Wednesday, November 9, 2016

Privilege and purpose

"Start where you are. Use what you have. Do what you can."--Arthur Ashe

When I started this blog, some years back, I did so out of a desire to have a voice, to be an advocate for change I thought would make a difference. In the last few years, as my work roles shifted and my obligations stretched into evenings and weekends, I lost the rhythm of blogging. And, if I am honest, I lost the urgency and drive, and my focus.

In 2009, the Affordable Care Act (ACA) was an idea, which became a proposal, which eventually became a law. A law that increased access to health insurance for millions of Americans and especially in communities of color and drastically reduced the numbers of children without insurance. It survived reviews by the Supreme Court, and dozens of votes for its repeal. Under its coverage, insurance companies extended coverage to adult children on their parents' plans, ended the practice of denying health insurance to those Americans with preexisting conditions, and ensured that health insurance companies would spend money on providing health insurance coverage, not just on their own profits. Americans were seeing real benefits from the law, and while not perfect, it was doing its job.

With the urgency to push for healthcare reform and accessible coverage for all, my attention wandered to other issues, which I feel are also terribly important: ensuring medical practice is free of industry influence, that we practice good stewardship and avoid over-treatment, that we speak out against the influence of politics on the doctor/patient relationship, and that we address gun violence as the public health issue that it is.

I also found my role moving away from the clinic. I became medical director of a program focused on training medical students with a commitment to provide care in medically underserved communities after they completed their training. I became the director of a course focused on teaching students about the interactions of patients, physicians and society at large. And I valued these roles, and learned new skills, and moved away from the clinic: down to just two sessions a week.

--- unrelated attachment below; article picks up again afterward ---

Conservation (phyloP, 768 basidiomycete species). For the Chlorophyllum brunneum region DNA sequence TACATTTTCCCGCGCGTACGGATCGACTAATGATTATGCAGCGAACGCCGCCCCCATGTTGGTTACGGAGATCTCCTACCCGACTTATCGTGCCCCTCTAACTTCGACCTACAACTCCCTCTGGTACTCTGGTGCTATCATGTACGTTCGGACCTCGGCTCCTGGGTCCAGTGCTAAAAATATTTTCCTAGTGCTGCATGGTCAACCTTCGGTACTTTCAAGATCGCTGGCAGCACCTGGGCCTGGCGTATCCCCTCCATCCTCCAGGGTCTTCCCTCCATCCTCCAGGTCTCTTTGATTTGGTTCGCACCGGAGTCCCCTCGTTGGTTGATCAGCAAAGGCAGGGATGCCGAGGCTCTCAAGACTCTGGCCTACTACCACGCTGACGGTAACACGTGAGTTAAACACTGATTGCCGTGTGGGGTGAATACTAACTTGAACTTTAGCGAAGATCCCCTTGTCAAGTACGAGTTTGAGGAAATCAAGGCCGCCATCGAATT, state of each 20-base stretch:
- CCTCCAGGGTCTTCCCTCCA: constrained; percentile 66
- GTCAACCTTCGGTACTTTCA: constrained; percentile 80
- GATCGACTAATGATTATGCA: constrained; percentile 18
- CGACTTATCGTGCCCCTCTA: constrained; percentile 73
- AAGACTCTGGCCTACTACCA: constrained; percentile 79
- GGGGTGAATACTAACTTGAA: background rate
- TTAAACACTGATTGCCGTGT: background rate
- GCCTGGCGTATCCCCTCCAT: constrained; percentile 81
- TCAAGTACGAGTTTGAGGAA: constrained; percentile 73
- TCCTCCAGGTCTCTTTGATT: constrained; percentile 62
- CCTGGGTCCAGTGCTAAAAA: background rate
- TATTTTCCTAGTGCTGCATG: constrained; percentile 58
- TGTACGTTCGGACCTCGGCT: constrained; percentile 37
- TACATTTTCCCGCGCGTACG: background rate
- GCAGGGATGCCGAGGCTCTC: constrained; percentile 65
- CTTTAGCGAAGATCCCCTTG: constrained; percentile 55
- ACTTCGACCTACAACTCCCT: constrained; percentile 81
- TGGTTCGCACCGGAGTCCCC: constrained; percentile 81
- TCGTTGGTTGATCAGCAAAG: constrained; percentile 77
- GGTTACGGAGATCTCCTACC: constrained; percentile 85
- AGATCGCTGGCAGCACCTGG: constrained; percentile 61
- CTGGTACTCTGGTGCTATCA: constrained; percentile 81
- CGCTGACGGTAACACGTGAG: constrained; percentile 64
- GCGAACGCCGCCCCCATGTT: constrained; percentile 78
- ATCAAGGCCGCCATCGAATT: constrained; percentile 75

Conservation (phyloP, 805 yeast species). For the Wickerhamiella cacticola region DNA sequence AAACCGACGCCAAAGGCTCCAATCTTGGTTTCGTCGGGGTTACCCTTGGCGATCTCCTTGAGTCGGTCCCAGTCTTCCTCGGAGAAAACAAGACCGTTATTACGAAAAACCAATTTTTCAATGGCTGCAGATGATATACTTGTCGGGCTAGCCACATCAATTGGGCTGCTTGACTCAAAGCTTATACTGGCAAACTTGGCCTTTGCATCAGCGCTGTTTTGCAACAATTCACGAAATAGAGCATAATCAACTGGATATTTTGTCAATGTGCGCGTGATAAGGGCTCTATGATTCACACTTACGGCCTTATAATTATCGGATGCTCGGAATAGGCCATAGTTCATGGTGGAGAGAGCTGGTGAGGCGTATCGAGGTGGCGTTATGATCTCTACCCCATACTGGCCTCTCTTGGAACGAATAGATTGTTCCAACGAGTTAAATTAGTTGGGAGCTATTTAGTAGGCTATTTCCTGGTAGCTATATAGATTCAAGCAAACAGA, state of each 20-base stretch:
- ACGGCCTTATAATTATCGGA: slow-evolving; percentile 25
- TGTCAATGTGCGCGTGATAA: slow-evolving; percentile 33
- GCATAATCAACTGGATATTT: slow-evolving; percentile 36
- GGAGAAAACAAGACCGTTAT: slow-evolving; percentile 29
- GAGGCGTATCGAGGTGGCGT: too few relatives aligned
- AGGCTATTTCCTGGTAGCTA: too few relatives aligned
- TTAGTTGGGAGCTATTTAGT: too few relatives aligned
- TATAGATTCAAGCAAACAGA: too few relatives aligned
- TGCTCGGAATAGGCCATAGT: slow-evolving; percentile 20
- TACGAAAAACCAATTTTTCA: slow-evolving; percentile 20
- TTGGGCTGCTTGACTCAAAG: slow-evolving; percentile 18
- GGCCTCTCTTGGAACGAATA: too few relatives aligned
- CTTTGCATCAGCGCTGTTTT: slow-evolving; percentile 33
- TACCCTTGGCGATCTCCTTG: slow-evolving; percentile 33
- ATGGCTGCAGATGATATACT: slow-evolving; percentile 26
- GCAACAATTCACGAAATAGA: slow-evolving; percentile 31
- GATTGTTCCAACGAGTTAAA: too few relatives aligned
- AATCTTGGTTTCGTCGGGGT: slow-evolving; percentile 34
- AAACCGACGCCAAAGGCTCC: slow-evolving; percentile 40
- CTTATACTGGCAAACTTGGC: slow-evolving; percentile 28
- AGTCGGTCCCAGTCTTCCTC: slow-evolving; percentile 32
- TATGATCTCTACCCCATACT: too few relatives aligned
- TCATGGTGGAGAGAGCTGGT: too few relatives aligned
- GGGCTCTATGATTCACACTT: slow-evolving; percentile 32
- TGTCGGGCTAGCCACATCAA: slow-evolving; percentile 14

I found myself waking up today asking if all these changes had been worth it.

In the past few years in Richmond, I have tried to become more aware of my own privilege, and the struggles and obstacles faced by others. I am a white, cis-gendered, heterosexual, married, US-born male physician. I am the very picture of "privilege". I have not faced discrimination, and I carry with me opportunities and status that I have not earned, that I assumed as a part of the culture in which we live. I have tried to recognize this, and  have tried to learn about and be a partner to those who do not have this privilege.

And this is why I woke up today reassessing so many things. Has the clinical work I have done made a difference in the community? Are two sessions a week in clinic enough to be a resource to my patients and to my community? Has my focus on teaching and my non-clinical work taken me away from the people I aim to help?

The results of this election have served to reinforce my privilege. The President-Elect and his supporters have attacked people of color, women, immigrants, Muslims, and members of the LGTBQ community. They oppose a women's right to free reproductive choice. They have control of the Congress and may appoint a number of Supreme Court justices over the course of their term.

They will undo eight years of progress, all in the interest of protecting white privilege, and white male privilege to be precise.

So: as I gather my thoughts and figure out a way forward, I will try and use this space for the purpose for which it was created: to raise my voice outside of my office and the classroom, and to join the voices of so many others rising tonight in pain, and fear, and anger at the harm which is coming. This is not my fight: the privilege I have protects me. The least I can do, then, is to accompany, support, and stand alongside those for whom this fight is personal and high stakes. I can work to understand their worries and learn about their hopes and how we can make our society more just and inclusive, and I can try to be an ally. And I can prepare myself for the work ahead.

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